This article titled “Coffee may boost brain’s ability to store long-term memories, study claims” was written by Ian Sample, science correspondent, for The Guardian on Sunday 12th January 2014 18.00 UTC
A cup or two of coffee could boost the brain’s ability to store long-term memories, researchers in the US claim. People who had a shot of caffeine after looking at a series of pictures were better at distinguishing them from similar images in tests the next day, the scientists found.
The task gives a measure of how precisely information is stored in the brain, which helps with a process called pattern separation which can be crucial in everyday situations.
If the effect is real, and some scientists are doubtful, then it would add memory enhancement to the growing list of benefits that moderate caffeine consumption seems to provide.
Michael Yassa, a neuroscientist who led the study at Johns Hopkins University in Baltimore, said the ability to separate patterns was vital for discriminating between similar scenarios and experiences in life.
“If you park in the same parking lot every day, the spot you choose can look the same as many others. But when you go and look for your car, you need to look for where you parked it today, not where you parked it yesterday,” he said.
Writing in the journal Nature Neuroscience, Yassa described how 44 volunteers who were not heavy caffeine consumers and had abstained for at least a day were shown a rapid sequence of pictures on a computer screen. The pictures included a huge range of items, such as a hammer, a chair, an apple, a seahorse, a rubber duck and a car.
When each image flashed up on the screen, the person watching had to say whether the object was normally found indoors or outside, but they were not asked to memorise the pictures. At the end of the task, each volunteer was randomly assigned either a 200mg caffeine pill or a placebo. A typical cup of coffee contains around 150mg of caffeine.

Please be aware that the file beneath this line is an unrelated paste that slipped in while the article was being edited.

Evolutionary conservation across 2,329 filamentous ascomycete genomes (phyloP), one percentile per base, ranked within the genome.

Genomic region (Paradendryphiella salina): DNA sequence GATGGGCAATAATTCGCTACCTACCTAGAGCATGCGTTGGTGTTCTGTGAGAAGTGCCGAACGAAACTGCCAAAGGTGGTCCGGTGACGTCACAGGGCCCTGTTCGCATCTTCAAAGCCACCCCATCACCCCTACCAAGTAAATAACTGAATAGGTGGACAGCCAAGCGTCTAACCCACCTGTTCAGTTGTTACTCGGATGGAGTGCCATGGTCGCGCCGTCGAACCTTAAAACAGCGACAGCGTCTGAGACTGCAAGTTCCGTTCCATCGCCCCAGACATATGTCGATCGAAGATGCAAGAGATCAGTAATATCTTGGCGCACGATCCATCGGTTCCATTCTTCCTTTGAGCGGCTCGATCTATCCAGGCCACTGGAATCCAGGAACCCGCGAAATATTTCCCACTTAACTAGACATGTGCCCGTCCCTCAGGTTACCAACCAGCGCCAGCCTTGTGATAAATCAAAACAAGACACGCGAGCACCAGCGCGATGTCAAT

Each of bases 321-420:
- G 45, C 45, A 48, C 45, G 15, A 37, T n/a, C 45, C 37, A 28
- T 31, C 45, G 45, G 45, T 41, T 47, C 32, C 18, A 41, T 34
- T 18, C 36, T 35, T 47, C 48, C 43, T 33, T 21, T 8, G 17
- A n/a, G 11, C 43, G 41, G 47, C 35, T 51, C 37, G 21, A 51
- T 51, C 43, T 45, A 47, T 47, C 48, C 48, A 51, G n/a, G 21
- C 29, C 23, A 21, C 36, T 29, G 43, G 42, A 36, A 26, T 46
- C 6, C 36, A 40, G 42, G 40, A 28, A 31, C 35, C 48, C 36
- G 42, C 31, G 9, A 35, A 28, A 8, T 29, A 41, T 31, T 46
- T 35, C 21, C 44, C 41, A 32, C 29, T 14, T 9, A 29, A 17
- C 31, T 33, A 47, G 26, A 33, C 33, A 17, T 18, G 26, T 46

The next day, the scientists brought the volunteers back and sat them down at the computer again. This time, the sequence of images included many they had seen the day before, but some were new and others were similar. The similar images varied in how close to the originals they were. Some showed the same object from a different angle, while others were a similar type of object, such as a different design of hammer from the one they had seen before.
For this part of the study, the volunteers had to say whether each image was either new, old or similar to one they had seen the day before. According to Yassa, the caffeine and placebo groups scored the same except when it came to spotting the similar images. In this task, the caffeine group scored around 10% higher, he said.
“What I’ve taken from this is that I should keep drinking my coffee,” Yassa told the Guardian. “Our study suggests there’s a real learning and memory benefit, but other studies suggest caffeine is associated with increased longevity, and a resistance to Alzheimer’s disease. In moderate amounts, it could have beneficial effects for health.”
Yassa said it was unclear how caffeine might help the storage of memories, but one theory is that it leads to higher levels of a stress hormone called norepinephrine in the brain, which helps memories to be laid down.
Some scientists, however, say they need more evidence to believe the effect. George Kemenes, a neuroscientist who studies memory at Sussex University, said the statistical techniques used in the paper were not good enough to prove the effect was real. “I have reservations. If the statistics aren’t right the whole story, beautiful as it is, unravels,” he said.
“Even if this was solidly true, which in my view it isn’t, it wouldn’t prove that caffeine has a memory-enhancing property. It wouldn’t call this an improvement in long-term memory.”
Jon Simons, who works on memory at Cambridge University, said the study was interesting and carefully designed, but the effect needed to be shown in a larger number of people. “The claim that caffeine affects the consolidation of memories is based on quite a small effect that would really benefit from replication in a larger sample to be convincing,” he said.
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Image: Zach Inglis